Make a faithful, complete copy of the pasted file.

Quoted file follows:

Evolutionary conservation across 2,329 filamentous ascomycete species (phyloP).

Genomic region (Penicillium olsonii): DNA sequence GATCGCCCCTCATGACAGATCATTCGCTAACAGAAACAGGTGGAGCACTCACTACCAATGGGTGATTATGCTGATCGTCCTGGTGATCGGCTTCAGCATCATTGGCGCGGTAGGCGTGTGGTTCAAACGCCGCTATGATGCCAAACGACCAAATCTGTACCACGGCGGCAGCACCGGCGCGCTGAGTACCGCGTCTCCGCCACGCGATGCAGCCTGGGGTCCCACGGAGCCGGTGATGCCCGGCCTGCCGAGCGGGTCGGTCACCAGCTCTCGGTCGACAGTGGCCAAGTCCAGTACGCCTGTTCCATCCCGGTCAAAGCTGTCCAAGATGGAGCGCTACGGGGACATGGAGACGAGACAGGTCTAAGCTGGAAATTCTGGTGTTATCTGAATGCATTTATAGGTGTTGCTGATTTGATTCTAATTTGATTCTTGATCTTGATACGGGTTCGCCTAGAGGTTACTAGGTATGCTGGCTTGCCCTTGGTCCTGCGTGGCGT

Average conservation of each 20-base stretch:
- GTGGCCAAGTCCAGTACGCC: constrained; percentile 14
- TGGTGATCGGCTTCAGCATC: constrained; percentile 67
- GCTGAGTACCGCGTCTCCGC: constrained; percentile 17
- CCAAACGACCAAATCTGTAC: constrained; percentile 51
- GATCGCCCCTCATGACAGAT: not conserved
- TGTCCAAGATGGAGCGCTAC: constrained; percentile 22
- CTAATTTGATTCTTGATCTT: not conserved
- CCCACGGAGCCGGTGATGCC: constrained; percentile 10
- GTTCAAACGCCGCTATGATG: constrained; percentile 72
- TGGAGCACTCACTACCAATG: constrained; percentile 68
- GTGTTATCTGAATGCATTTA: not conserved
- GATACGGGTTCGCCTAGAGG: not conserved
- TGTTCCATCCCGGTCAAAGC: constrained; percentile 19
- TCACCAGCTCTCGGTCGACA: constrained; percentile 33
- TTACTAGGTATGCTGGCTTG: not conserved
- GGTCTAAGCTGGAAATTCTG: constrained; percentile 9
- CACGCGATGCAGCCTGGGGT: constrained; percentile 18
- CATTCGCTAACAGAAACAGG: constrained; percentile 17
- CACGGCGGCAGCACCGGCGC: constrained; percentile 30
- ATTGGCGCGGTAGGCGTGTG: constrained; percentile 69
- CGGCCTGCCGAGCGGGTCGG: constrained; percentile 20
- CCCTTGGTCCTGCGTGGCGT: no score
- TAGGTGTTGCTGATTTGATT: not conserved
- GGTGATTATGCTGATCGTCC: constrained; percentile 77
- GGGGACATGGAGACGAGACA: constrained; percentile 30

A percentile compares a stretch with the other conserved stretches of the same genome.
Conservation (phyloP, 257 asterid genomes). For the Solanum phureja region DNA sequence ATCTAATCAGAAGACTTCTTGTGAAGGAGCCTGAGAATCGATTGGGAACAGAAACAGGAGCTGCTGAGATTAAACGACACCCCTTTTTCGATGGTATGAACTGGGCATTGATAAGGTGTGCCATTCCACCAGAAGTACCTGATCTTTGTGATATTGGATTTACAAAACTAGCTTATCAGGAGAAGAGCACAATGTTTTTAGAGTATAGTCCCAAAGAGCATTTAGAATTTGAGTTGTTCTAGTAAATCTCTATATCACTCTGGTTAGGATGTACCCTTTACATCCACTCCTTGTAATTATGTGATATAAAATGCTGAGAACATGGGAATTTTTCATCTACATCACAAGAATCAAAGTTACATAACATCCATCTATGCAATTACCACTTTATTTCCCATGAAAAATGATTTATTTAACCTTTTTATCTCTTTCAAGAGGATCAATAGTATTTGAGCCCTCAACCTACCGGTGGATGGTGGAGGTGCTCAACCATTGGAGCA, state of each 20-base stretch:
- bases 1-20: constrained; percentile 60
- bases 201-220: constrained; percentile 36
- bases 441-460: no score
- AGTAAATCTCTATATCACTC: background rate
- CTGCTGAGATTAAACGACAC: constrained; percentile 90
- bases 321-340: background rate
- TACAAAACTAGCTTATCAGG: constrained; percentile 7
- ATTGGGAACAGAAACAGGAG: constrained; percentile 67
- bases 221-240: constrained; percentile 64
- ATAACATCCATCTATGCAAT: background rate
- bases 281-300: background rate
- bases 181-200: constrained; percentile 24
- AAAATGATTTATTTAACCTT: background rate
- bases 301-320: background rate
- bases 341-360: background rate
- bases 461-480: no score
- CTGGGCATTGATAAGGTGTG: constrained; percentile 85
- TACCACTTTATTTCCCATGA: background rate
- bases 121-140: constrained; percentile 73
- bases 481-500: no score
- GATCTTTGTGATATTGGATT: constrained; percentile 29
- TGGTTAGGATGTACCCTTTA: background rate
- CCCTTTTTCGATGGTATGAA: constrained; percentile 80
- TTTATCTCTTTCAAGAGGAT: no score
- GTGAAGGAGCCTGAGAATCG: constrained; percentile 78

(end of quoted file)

Evolutionary conservation across 2,329 filamentous ascomycete species (phyloP).

Genomic region (Penicillium olsonii): DNA sequence GATCGCCCCTCATGACAGATCATTCGCTAACAGAAACAGGTGGAGCACTCACTACCAATGGGTGATTATGCTGATCGTCCTGGTGATCGGCTTCAGCATCATTGGCGCGGTAGGCGTGTGGTTCAAACGCCGCTATGATGCCAAACGACCAAATCTGTACCACGGCGGCAGCACCGGCGCGCTGAGTACCGCGTCTCCGCCACGCGATGCAGCCTGGGGTCCCACGGAGCCGGTGATGCCCGGCCTGCCGAGCGGGTCGGTCACCAGCTCTCGGTCGACAGTGGCCAAGTCCAGTACGCCTGTTCCATCCCGGTCAAAGCTGTCCAAGATGGAGCGCTACGGGGACATGGAGACGAGACAGGTCTAAGCTGGAAATTCTGGTGTTATCTGAATGCATTTATAGGTGTTGCTGATTTGATTCTAATTTGATTCTTGATCTTGATACGGGTTCGCCTAGAGGTTACTAGGTATGCTGGCTTGCCCTTGGTCCTGCGTGGCGT

Average conservation of each 20-base stretch:
- GTGGCCAAGTCCAGTACGCC: constrained; percentile 14
- TGGTGATCGGCTTCAGCATC: constrained; percentile 67
- GCTGAGTACCGCGTCTCCGC: constrained; percentile 17
- CCAAACGACCAAATCTGTAC: constrained; percentile 51
- GATCGCCCCTCATGACAGAT: not conserved
- TGTCCAAGATGGAGCGCTAC: constrained; percentile 22
- CTAATTTGATTCTTGATCTT: not conserved
- CCCACGGAGCCGGTGATGCC: constrained; percentile 10
- GTTCAAACGCCGCTATGATG: constrained; percentile 72
- TGGAGCACTCACTACCAATG: constrained; percentile 68
- GTGTTATCTGAATGCATTTA: not conserved
- GATACGGGTTCGCCTAGAGG: not conserved
- TGTTCCATCCCGGTCAAAGC: constrained; percentile 19
- TCACCAGCTCTCGGTCGACA: constrained; percentile 33
- TTACTAGGTATGCTGGCTTG: not conserved
- GGTCTAAGCTGGAAATTCTG: constrained; percentile 9
- CACGCGATGCAGCCTGGGGT: constrained; percentile 18
- CATTCGCTAACAGAAACAGG: constrained; percentile 17
- CACGGCGGCAGCACCGGCGC: constrained; percentile 30
- ATTGGCGCGGTAGGCGTGTG: constrained; percentile 69
- CGGCCTGCCGAGCGGGTCGG: constrained; percentile 20
- CCCTTGGTCCTGCGTGGCGT: no score
- TAGGTGTTGCTGATTTGATT: not conserved
- GGTGATTATGCTGATCGTCC: constrained; percentile 77
- GGGGACATGGAGACGAGACA: constrained; percentile 30

A percentile compares a stretch with the other conserved stretches of the same genome.
Conservation (phyloP, 257 asterid genomes). For the Solanum phureja region DNA sequence ATCTAATCAGAAGACTTCTTGTGAAGGAGCCTGAGAATCGATTGGGAACAGAAACAGGAGCTGCTGAGATTAAACGACACCCCTTTTTCGATGGTATGAACTGGGCATTGATAAGGTGTGCCATTCCACCAGAAGTACCTGATCTTTGTGATATTGGATTTACAAAACTAGCTTATCAGGAGAAGAGCACAATGTTTTTAGAGTATAGTCCCAAAGAGCATTTAGAATTTGAGTTGTTCTAGTAAATCTCTATATCACTCTGGTTAGGATGTACCCTTTACATCCACTCCTTGTAATTATGTGATATAAAATGCTGAGAACATGGGAATTTTTCATCTACATCACAAGAATCAAAGTTACATAACATCCATCTATGCAATTACCACTTTATTTCCCATGAAAAATGATTTATTTAACCTTTTTATCTCTTTCAAGAGGATCAATAGTATTTGAGCCCTCAACCTACCGGTGGATGGTGGAGGTGCTCAACCATTGGAGCA, state of each 20-base stretch:
- bases 1-20: constrained; percentile 60
- bases 201-220: constrained; percentile 36
- bases 441-460: no score
- AGTAAATCTCTATATCACTC: background rate
- CTGCTGAGATTAAACGACAC: constrained; percentile 90
- bases 321-340: background rate
- TACAAAACTAGCTTATCAGG: constrained; percentile 7
- ATTGGGAACAGAAACAGGAG: constrained; percentile 67
- bases 221-240: constrained; percentile 64
- ATAACATCCATCTATGCAAT: background rate
- bases 281-300: background rate
- bases 181-200: constrained; percentile 24
- AAAATGATTTATTTAACCTT: background rate
- bases 301-320: background rate
- bases 341-360: background rate
- bases 461-480: no score
- CTGGGCATTGATAAGGTGTG: constrained; percentile 85
- TACCACTTTATTTCCCATGA: background rate
- bases 121-140: constrained; percentile 73
- bases 481-500: no score
- GATCTTTGTGATATTGGATT: constrained; percentile 29
- TGGTTAGGATGTACCCTTTA: background rate
- CCCTTTTTCGATGGTATGAA: constrained; percentile 80
- TTTATCTCTTTCAAGAGGAT: no score
- GTGAAGGAGCCTGAGAATCG: constrained; percentile 78